Workforce Diversity Only in Low Wage Jobs in Pittsburgh


In ethnically and racially diverse countries, you would expect the diversity to reflect in the workplace, enabling you to interact and work with different ethnic and racial communities. However, as studies and surveys show, this does not seem to be the case in Pittsburgh that has a number of different ethnic groups living in the city.

What is the minority strength in Pittsburgh workforce?

When compared to similar cities in the United States, Pittsburgh does not seem to be doing well in terms of minority employment. The various ethnic minorities together form a dismal 11 percent of the total workforce in Pittsburgh, against a healthier 25 percent in some comparable cities. The prominent minority groups in Pittsburgh are African Americans, Asians and Hispanics. Low paying jobs see the most diversity and most of the employable local ethnic groups are employed in such jobs. When you look at jobs on the higher end of the hierarchy and wage scale, there is a marked dip in the number of minorities holding such high profile jobs.

Pittsburgh also seems to be playing host and home mostly to Caucasians, with more than 86 percent of them belonging to this race as against all minority groups in the city that account for less than 14 percent of the population.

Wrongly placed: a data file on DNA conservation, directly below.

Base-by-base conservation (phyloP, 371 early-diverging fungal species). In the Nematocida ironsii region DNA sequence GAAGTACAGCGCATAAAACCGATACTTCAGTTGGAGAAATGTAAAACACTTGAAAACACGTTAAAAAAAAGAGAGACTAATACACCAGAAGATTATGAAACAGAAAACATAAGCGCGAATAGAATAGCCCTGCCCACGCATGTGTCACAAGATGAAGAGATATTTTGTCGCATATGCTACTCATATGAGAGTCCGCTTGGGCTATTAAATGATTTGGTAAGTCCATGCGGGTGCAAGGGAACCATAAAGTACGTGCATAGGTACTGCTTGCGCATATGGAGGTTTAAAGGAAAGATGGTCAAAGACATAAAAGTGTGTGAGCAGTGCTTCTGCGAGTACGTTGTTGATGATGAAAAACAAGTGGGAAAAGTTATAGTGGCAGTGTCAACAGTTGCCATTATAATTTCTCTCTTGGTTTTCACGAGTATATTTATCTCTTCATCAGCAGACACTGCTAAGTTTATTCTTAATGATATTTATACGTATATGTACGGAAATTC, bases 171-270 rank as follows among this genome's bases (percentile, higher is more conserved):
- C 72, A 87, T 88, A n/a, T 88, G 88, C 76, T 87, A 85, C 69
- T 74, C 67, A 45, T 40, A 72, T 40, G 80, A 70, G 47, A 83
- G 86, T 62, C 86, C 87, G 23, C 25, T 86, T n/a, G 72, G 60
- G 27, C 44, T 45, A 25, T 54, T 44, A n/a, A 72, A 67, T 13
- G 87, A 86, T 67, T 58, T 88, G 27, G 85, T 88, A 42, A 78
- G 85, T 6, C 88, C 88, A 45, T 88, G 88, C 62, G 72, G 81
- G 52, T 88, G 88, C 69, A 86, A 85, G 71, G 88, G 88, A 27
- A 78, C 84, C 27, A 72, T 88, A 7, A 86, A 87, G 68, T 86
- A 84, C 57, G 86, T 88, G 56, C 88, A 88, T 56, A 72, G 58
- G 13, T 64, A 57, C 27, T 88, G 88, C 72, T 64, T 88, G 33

Reasons for low percentage of minorities in jobs

There are a number of reasons why minorities are not well represented in the Pittsburgh workforce, with most of them employed in low paying jobs.

  • The industries that are employing minorities are those that pay low wages.
  • A majority of the 11 percent minority workforce is concentrated in support and administrative jobs which tend to pay less.
  • There is a mismatch between the demand and supply of required skills in the area. There are job vacancies and there are people looking for jobs, but the jobs and the skills that job-seekers posses often do not match.
  • The minorities are employed in low wage jobs, because of which many of them are unable to fund higher education for their children, who, in turn are landing up with low wage jobs, again due to lack of specialized skills.

There needs to be a holistic plan to break this vicious cycle and to ensure equal opportunities for minorities, if they have the required aptitude and skills for better paying and highly skilled jobs.

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Photo Credit: Obi Onyeador/